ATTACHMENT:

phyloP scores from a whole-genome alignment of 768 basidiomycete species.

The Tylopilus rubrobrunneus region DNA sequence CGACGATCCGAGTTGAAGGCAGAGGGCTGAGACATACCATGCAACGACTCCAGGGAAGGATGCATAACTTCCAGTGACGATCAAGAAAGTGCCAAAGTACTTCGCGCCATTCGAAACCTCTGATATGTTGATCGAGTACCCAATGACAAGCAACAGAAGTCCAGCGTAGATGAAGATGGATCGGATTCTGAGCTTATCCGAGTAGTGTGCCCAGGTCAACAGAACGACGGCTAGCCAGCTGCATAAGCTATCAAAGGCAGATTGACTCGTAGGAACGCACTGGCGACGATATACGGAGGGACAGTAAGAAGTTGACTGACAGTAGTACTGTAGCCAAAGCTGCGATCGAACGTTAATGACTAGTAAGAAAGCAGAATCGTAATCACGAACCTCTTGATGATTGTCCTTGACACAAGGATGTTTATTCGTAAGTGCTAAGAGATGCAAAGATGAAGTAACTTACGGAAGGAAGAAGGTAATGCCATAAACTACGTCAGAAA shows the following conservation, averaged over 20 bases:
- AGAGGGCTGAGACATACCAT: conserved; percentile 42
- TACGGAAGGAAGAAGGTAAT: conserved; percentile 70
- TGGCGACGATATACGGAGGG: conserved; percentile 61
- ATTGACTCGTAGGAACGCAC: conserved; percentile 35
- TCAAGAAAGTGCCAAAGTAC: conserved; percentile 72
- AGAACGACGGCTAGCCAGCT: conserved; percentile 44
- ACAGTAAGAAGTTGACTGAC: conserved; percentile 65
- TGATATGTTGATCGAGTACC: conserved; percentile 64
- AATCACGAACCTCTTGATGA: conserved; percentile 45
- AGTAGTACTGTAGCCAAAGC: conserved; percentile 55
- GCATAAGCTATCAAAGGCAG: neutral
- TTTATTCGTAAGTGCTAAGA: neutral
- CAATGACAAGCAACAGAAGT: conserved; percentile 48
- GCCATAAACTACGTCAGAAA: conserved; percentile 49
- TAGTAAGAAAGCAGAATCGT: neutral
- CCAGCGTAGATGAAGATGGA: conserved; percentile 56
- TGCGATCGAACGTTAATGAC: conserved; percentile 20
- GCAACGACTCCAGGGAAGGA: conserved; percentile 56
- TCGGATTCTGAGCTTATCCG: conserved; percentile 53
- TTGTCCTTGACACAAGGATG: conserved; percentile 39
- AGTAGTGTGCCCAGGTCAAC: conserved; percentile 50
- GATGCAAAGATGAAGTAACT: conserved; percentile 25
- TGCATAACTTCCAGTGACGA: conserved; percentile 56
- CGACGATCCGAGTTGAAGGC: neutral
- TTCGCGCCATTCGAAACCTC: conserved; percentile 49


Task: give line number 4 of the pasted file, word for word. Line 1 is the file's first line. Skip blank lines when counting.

- TACGGAAGGAAGAAGGTAAT: conserved; percentile 70